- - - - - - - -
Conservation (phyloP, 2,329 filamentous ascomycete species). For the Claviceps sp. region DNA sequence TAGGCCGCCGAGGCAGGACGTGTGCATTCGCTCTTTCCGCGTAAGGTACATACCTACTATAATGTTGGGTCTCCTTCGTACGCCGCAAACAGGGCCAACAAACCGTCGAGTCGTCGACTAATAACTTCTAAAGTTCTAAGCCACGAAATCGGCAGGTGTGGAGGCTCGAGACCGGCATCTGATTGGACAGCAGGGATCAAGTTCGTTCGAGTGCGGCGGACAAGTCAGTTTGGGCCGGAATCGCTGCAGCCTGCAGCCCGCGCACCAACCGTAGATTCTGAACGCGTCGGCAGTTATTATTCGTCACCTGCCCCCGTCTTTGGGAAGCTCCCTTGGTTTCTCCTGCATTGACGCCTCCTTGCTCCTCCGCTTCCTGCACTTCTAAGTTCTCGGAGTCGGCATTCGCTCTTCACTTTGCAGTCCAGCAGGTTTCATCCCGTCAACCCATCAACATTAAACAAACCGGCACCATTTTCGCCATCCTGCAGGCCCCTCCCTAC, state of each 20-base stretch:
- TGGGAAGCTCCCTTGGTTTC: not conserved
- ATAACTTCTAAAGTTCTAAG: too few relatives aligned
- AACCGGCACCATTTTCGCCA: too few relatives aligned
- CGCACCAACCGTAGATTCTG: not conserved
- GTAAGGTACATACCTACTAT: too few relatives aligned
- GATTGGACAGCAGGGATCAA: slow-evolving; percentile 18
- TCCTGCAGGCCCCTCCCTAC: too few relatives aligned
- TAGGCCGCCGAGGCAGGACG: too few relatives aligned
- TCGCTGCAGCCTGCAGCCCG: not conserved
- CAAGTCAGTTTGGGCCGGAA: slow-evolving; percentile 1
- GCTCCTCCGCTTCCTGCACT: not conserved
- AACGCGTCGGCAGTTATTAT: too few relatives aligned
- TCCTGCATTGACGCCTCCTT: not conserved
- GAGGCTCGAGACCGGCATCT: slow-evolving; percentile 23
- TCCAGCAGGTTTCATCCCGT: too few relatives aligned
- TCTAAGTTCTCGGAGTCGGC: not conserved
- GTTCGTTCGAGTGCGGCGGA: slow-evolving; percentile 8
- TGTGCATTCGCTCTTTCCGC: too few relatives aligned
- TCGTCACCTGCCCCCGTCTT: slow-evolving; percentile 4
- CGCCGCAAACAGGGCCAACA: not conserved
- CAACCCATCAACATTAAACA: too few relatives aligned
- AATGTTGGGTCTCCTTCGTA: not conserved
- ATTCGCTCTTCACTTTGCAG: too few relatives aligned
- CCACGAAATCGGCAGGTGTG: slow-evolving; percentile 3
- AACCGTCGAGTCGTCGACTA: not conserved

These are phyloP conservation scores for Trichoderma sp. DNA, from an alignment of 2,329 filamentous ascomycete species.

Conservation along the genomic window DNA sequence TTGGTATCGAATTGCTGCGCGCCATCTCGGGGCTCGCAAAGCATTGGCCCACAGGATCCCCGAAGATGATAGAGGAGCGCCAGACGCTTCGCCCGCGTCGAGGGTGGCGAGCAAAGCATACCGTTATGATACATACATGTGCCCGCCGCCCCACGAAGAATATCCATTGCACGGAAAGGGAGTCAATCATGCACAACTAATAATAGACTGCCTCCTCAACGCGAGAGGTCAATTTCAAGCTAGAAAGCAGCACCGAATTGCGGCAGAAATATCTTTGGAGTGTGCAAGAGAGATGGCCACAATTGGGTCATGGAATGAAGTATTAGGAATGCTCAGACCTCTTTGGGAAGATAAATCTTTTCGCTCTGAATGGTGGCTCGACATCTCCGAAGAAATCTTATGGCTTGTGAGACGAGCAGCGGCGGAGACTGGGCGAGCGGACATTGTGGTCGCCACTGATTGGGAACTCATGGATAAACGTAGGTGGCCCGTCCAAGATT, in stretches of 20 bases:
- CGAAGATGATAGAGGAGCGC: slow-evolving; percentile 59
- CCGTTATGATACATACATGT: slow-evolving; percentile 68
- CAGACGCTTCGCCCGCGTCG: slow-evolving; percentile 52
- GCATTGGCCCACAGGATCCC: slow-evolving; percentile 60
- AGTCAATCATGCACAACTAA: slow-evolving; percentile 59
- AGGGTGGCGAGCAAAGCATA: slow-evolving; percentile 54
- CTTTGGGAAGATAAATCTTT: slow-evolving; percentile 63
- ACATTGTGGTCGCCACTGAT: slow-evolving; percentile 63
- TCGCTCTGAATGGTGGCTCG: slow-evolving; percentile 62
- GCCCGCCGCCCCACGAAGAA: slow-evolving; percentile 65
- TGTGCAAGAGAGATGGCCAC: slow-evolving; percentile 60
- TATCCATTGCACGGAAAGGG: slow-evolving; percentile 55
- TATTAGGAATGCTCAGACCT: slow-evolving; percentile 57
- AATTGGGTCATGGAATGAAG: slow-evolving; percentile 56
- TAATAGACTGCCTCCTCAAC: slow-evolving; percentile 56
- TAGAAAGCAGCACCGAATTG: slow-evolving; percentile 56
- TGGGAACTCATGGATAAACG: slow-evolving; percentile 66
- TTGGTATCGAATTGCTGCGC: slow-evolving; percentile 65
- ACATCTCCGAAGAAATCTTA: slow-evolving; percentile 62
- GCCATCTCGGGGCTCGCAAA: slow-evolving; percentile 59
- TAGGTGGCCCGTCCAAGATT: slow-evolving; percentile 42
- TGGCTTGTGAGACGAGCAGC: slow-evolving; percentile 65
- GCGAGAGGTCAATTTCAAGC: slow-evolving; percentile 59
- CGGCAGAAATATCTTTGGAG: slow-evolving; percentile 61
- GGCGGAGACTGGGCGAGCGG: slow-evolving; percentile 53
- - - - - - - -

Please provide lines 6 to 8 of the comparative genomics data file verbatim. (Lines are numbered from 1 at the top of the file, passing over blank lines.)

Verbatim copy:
- GTAAGGTACATACCTACTAT: too few relatives aligned
- GATTGGACAGCAGGGATCAA: slow-evolving; percentile 18
- TCCTGCAGGCCCCTCCCTAC: too few relatives aligned